A client once showed us an ad from a bathroom remodeling company that she had clipped from the daily paper.  In it, the remodeler claimed that they could complete a bathroom makeover in one day. “Why is it taking you three weeks?”, she asked.

The fact of the matter is that in our business the second most frequently asked question after “how much” is “how long.”

Discarding the possibility that the bathroom remodeler in the ad used a time projection more in keeping with Genesis than with a 24-hour day, the simplest explanation is that things take what they take — and not all remodel projects are created equal. In planning a remodel in which a number of trades are involved, one can’t simply assume that things will be done simultaneously. Scheduling a dry wall installer, a hardwood floor installer, and a painter in any order other than sequentially is a recipe for disaster, if not chaos and compromised quality. If each trade in the sequence takes a week to complete their tasks per the Description of Work (DOW), you’re looking at three weeks. That’s how the real world works, based on the Gregorian calendar.

That said, there are a couple of key factors to getting a project completed as quickly as possible. The first is organization…which in turn is a function of experience. Having done thousands of remodel projects over nearly 40 years, we know how the necessary sequence of tasks mesh, and how to condense them down to a schedule that lets us hit the ground running while avoiding the inefficiencies and errors that occur when people are trying to work on top of one another. There is, however, another factor that ultimately trumps experience when it comes to the timely completion of a remodel project: the willingness of your trade partners to make your priorities theirs. This is especially important when it comes to scheduling work by trades with typically long lead times — concrete and excavation being two such examples. (To better appreciate the relationships we cultivate with our trades partners, we encourage you to read our blog, Don’t Call Them “Subs”!).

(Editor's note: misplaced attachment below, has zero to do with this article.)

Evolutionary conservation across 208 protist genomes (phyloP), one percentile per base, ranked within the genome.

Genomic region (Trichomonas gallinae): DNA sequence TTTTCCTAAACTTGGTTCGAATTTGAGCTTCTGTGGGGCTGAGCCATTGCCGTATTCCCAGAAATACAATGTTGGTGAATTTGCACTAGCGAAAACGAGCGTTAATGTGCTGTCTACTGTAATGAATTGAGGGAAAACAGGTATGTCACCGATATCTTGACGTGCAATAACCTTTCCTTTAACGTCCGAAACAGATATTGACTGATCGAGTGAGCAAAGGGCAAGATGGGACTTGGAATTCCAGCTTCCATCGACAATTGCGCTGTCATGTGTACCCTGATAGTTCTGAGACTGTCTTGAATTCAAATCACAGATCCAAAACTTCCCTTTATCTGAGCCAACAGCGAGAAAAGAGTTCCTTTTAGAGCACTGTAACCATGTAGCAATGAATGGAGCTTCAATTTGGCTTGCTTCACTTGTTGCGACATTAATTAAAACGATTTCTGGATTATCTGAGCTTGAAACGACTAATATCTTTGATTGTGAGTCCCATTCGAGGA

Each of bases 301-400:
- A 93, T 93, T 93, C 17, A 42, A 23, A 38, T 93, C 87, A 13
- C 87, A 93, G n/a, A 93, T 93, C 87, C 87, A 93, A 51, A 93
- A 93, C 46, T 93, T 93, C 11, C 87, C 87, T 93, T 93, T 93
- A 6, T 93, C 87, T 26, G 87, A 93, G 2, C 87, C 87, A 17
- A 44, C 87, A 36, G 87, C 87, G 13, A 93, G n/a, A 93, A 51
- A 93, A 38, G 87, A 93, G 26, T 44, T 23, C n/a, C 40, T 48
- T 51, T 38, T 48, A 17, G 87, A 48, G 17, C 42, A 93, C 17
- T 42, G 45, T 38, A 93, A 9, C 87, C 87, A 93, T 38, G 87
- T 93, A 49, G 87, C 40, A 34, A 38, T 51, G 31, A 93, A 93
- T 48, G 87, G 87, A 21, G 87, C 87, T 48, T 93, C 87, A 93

Regardless of what a remodeling company may tell you about their project completion time — through an advertisement or in person — the litmus test for their ability to meet a project deadline is how they respond when you ask them for a calendar. What you will likely discover is that most remodeling companies are hesitant to provide project calendars because they don’t believe they can adhere to them — and the most likely reason they can’t is that they don’t have control of their tradespeople. Because of the relationships we have established over the years with our trades, we are in the enviable position of having them build their schedules around ours, rather than vice versa. That makes all the difference in the world when it comes to answering the second most common question in the remodeling business.